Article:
Team chemistry has been gaining increasing importance in international football, perhaps after recent title-winning nations seemed to have been built on the backs of their most successful club side. Spain’s all-conquering sides from 2008-2012 were based on a hugely successful Barcelona side then-managed by Pep Guardiola, while Germany’s World Cup triumph in 2014 contained much influence from Guardiola’s Bayern Munich side of 2013/14. This trend has certainly not been missed by England boss Roy Hodgson.
Similar to the build up to that World Cup, there has been an unexpected challenger for the Premier League title in the run up to Euro 2016. Both title challenging sides had a core of English players, with their success providing Hodgson with a possible formula to replicate in his attempts to forge a strong chemistry within the national side.
Back then, Brendan Rodgers’ (almost) all-conquering Liverpool side seemed to be storming to their first Premier League title, with a local core of Steven Gerrard, Jordan Henderson, Raheem Sterling and Daniel Sturridge all starring for the Reds, with full-backs Glen Johnson and Jon Flanagan rounding up the English contingent.
suarez-less england and liverpool could not replicate the latter’s 2013/14 form
The then-skipper of club and country was at the base of the diamond, with young star Sterling at the tip, while Henderson buzzed about in the centre of the park. Sturridge produced his best form alongside the mercurial Luis Suarez, as both established such a productive relationship that the media coined their partnership ‘the new SAS’.
Hodgson did not opt for Rodgers’ 4-4-2 diamond, but instead tried a 4-2-3-1 formation, probably as the England boss did not have the world-class talent of Suarez. In Hodgson’s variation of Liverpool’s class of 2013/14, Gerrard did sit the deepest, while Henderson used his energy to get up-and-down the pitch, albeit from a deeper position alongside his skipper. Sterling, at least for the first World Cup group match against Italy, retained his spot as the No.10, Sturridge led the line, while Johnson took up his customary role at right-back.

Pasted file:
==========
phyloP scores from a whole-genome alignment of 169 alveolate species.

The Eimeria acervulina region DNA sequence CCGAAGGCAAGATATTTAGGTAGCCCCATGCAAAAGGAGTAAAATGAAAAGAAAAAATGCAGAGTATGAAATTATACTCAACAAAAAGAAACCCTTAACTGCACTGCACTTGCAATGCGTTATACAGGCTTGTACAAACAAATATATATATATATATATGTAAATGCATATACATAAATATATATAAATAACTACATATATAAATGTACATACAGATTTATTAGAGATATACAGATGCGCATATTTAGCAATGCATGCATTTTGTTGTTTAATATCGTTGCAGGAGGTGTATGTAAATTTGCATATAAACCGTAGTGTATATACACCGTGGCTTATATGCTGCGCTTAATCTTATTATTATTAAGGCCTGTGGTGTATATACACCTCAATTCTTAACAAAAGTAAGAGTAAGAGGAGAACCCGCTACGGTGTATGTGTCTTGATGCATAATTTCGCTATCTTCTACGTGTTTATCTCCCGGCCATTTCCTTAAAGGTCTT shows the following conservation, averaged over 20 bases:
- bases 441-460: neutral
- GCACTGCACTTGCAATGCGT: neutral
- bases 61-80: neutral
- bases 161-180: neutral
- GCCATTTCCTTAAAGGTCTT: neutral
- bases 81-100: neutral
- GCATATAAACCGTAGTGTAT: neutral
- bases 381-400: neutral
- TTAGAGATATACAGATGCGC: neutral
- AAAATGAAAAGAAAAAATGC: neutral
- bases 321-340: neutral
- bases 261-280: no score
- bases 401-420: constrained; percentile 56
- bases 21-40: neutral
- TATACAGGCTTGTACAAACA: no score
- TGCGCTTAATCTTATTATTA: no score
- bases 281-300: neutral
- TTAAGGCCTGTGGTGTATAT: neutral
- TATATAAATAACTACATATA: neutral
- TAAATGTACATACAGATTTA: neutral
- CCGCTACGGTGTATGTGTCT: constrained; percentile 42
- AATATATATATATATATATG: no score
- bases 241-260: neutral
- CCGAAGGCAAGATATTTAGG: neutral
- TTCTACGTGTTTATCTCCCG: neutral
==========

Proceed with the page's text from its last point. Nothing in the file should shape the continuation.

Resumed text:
The biggest difference for Hodgson here was, of course, the use of two wide, inside forwards to replace a central midfielder – either Joe Allen or Philippe Coutinho in Liverpool’s case – and an out-and-out attacker. Wayne Rooney and Danny Welbeck took up those inside forward roles for the Italy game, with Rooney subsequently swapping with Sterling for the tournament-ending loss to Suarez’s Uruguay.
substantial merseyside influence in england’s doomed world cup campaign
England’s group-stage exit in 2014 was attributed by some to Hodgson’s failure to properly utilise the in-form Liverpool quintet. What would have happened if Hodgson did use the 4-4-2 diamond favoured by Rodgers that year? He could have tried to establish a strike partnership between Sturridge and Rooney (or even Welbeck), while the likes of Jack Wilshere, James Milner, Adam Lallana and even veteran Frank Lampard or then-prospect Ross Barkley could have partnered Henderson in the midfield two ahead of Gerrard.
Might England have reached the last 16? Of course we’ll never know, but those lessons learned could be applied to this year’s group as they look to mount an unlikely bid for the Euro 2016 title.
This time around, Hodgson has been eyeing the young English spine performing at White Hart Lane under Mauricio Pochettino. The Argentine manager has mainly used Hodgson’s (and, in all fairness, most managers’) favoured 4-2-3-1 as Spurs continue to mount a sustained title challenge.